The Proud Awards 2020: Aunty Vanessa Smith joins Hall of Fame

The Proud Awards are just around the corner, and the fifth entry into the local LGBTIQ+ Hall of Fame has been announced.

This year, The Proud Awards are honouring Aunty Vanessa Smith for her incredible legacy of activism supporting the LGBTIQ+ and Indigenous communities here in WA, joining past winners June Lowe of GRAI, STYLEAID founder Mark Reid, veteran DJ Seb Sharp and drag performer & BAFTA-award winning artist Stryker Meyer.

A Noongar Sistergirl of the Kaneang people in the state’s South West, Aunty Vanessa has been fighting for decades, serving as Chair of the Gay Men and Sistergirls Steering Committee for Australia Federation of AIDS Organisations (AFAO), Elder Representative for TEKWABI GIZ (Mindout’s Indigenous Advisory Committee for the National LGBTI Health Alliance), on the board of Derbarl Yerrigan Aboriginal Medical Service, and working with Campaign Against Moral Persecution (CAMP) and Gay and Lesbian Equality (GALE) in the 80s & 90s.

Aunty Vanessa began by telling us that her journey into activism and advocacy began with a successful drag career in the 1960s.

“I went on to do drag shows on my own, up until the late 60s I was in a revue called Tiffany’s Playgirls, and then at 19 I thought I’d run my race here in Perth so I took off to Sydney!”

After trying her luck as a performer on the east coast, Aunty Vanessa felt the pull to return home and head to college where she learned about activism and found her place.

“I never went to college because I ran away from home, so I went back to college and did my uni entrance. As an out person, I never tried to hide behind my sexuality, I was always out there. I was known as Vanessa.”

“That’s where I became an activist, a mainstream activist. Then 20 odd years ago I became at LGBTIQ+ activist, and I have been ever since. I started off in HIV as Chair for the Indigenous Committee for AFAO, then ten years ago I was recognised as an elder and helped set up the National LGBTI Health Alliance. I’m still actively involved here in Perth, but I’ll be contemplating whether I retire next year.”

As a sistergirl, Aunty Vanessa explains that her gender identity, spirituality and culture are inextricably connected.

“It’s everything! I’m an Indigenous person before any of those other things. When I went to college I learned about activism and I learned about my culture and our traditions and our struggle, and I thought to myself; ‘That’s where I belong. That’s who I am.'”

“Here in WA, I am my family’s native title representative, and I have been for quite a long time. My culture means everything to me, and it’s what I’ve evolved out of over the last 40 years or so.”

“As sistergirls, we take our gender identity a little bit differently. We don’t have to go through gender reassignment to feel like the women that we are. Our gender identity is spiritual, and it’s what we feel internally as women.”

Speaking to the younger member of our community, Aunty Vanessa shared some advice on embracing your own pride.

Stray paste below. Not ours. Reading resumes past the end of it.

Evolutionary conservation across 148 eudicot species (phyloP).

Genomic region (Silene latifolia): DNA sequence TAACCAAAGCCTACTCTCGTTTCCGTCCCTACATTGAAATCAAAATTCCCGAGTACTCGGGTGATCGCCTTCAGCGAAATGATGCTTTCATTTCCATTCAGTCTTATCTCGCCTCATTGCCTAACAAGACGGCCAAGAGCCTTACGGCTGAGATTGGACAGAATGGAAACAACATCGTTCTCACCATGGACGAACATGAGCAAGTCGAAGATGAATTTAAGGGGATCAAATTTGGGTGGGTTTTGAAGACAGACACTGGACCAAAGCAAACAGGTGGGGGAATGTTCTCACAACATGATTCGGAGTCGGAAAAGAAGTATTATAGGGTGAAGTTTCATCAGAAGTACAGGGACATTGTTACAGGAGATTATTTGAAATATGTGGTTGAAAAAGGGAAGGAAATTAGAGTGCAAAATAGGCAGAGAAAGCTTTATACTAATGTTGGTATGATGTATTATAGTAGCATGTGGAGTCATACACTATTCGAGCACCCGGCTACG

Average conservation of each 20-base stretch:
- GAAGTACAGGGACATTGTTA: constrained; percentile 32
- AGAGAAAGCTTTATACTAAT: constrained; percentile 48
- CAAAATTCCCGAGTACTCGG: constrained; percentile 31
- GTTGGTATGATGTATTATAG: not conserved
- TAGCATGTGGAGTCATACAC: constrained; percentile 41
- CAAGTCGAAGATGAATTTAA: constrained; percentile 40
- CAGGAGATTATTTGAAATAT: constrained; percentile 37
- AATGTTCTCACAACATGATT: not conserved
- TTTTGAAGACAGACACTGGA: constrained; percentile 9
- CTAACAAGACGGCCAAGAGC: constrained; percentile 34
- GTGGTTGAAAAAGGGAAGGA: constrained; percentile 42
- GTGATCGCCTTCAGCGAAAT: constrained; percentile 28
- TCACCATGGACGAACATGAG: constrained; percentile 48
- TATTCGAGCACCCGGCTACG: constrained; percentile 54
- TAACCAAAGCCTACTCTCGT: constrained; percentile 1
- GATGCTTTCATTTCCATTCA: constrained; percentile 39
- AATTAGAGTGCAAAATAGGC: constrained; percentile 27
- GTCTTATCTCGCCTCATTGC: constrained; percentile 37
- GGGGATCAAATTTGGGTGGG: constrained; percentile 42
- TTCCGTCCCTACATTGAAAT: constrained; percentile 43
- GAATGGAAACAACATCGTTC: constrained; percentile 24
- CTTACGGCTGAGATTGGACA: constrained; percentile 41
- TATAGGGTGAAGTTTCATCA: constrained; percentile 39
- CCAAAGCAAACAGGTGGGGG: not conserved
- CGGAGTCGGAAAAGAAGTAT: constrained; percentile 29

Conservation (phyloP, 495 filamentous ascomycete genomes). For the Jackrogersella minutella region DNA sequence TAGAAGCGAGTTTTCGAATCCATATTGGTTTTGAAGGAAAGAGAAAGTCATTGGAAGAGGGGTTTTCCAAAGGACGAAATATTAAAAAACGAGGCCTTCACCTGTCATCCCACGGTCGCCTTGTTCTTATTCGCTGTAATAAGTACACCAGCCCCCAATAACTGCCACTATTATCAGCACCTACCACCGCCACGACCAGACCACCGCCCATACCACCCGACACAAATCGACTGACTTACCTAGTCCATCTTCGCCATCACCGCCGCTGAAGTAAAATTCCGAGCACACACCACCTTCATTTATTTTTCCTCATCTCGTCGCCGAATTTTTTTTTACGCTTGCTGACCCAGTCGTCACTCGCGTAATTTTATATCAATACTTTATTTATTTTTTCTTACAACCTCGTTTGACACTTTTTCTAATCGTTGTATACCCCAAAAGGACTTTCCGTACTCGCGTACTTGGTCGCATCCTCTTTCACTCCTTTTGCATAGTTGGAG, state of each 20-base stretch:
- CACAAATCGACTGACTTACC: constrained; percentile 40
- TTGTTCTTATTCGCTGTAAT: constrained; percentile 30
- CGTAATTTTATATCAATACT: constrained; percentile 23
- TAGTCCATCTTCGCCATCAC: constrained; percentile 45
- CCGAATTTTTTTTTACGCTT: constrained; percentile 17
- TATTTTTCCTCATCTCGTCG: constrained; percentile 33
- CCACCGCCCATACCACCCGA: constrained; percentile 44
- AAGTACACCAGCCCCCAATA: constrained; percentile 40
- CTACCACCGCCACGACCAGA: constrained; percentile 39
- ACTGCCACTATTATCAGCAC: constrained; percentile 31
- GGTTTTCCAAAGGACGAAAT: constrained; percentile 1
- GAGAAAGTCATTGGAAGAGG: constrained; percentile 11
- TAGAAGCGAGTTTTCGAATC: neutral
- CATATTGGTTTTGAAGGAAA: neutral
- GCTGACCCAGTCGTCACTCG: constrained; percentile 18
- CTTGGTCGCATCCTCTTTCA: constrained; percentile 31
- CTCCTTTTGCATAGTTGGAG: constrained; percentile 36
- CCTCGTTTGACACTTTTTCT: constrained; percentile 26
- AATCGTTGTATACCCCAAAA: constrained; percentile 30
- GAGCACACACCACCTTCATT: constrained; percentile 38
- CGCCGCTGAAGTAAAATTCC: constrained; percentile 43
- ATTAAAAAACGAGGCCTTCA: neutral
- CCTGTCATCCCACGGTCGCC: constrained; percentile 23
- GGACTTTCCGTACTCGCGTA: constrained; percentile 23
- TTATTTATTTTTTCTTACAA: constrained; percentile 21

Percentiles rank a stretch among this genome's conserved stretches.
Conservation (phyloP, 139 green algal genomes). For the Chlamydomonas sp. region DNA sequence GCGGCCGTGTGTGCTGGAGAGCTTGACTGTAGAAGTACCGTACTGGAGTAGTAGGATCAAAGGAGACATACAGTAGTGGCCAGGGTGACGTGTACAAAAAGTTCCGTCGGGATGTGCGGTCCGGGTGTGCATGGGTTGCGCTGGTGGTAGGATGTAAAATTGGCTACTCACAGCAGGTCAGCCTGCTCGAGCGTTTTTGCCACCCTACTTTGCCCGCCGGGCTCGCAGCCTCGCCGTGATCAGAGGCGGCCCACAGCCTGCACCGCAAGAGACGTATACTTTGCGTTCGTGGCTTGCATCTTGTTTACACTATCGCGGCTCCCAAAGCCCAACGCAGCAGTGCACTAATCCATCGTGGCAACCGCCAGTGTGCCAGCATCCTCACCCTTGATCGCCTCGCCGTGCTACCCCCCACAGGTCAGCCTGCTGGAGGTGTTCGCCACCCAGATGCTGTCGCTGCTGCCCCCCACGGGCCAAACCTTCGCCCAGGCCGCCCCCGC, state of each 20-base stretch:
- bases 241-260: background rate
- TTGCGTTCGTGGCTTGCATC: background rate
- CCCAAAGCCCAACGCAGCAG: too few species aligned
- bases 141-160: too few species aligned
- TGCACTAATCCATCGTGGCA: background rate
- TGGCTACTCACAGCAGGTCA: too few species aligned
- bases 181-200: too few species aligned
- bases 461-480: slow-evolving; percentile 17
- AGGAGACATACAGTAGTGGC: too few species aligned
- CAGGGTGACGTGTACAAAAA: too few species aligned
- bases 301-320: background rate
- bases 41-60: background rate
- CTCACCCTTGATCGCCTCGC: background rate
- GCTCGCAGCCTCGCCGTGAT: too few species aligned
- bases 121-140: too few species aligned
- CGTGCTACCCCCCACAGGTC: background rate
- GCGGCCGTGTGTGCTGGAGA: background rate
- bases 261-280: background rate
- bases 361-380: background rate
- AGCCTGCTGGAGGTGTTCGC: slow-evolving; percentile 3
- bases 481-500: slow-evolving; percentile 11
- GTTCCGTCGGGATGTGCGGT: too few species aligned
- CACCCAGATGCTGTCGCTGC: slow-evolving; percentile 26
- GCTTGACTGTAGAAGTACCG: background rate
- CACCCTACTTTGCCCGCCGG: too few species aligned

“For my mob, for our Indigenous mob, be true to who you are are a people, because it’s our pride. We’re the oldest surviving civilisation around today, and we’re struggling to reach out for true acknowledgement, but along the way, if you feel in any way that you may be gay, or you may be a sister, then embrace that as well, because that’s where your strength is going to come from, and that’s where you’re going to fall back to as you get older.”

“It’s not about who can you can be as someone visible, just acknowledge who you are spiritually, because that’s what’s most important. You want to know who you are and where you come from.”

Aunty Vanessa says that as a community, we all have a vital role to play in helping young queer and Indigenous people find their place in the world.

“We have to make sure that our younger people are embracing who they are, in order to prevent them from suiciding. That’s our struggle of the day.”

“We may never ever get it right, we can’t write a formula for prevention, the struggle will go on after I’m gone.”

Reflecting on her decades of advocacy, Aunty Vanessa warned that the community has a long way to go to ensure Indigenous LGBTIQ+ voices are heard and recognised.

“Be open to us,” Vanessa said. “I started out 20 odd years ago here in Perth, and the biggest obstacle that I came against was our own gay men.”

“I was challenged by upper middle class white gay men who said ‘Why do you have to stand alone on Indigenous issues?’, ‘Your issues aren’t any different to ours’, ‘We all have the same issues’, and I said in reality we don’t, because we have to get past people like you before we can even get to the table. You force us to break down the barrier that you put down in front of us.”

“People say we’re all part of the fabulous LGBTIQ+ rainbow community. Get real. Become a cohesive community and learn about each other, and what each other has to bring to the table.”

“It is really easy if you’re prepared to do it… if we don’t trust each other, we’re never going to come together and talk about what needs to be talked about.”

“But at the end of the day, I love politics, I love LGBTIQ+ politics, but I’m still an old drag queen at heart, and in my community I’m an aunty, a grandmother, a sister, I’m a mother… I enjoy all these things in my life.”

Leigh Andrew Hill

The Proud Awards 2020 will be held at Connections Nightclub on Saturday 3rd October. For tickets and more information, head to Facebook.

OUTinPerth acknowledges Aboriginal and Torres Strait Islander peoples as the first inhabitants of the nation and the traditional custodians of the lands where we live and work. OUTinPerth is created on the land of the Whadjuk Noongar people.

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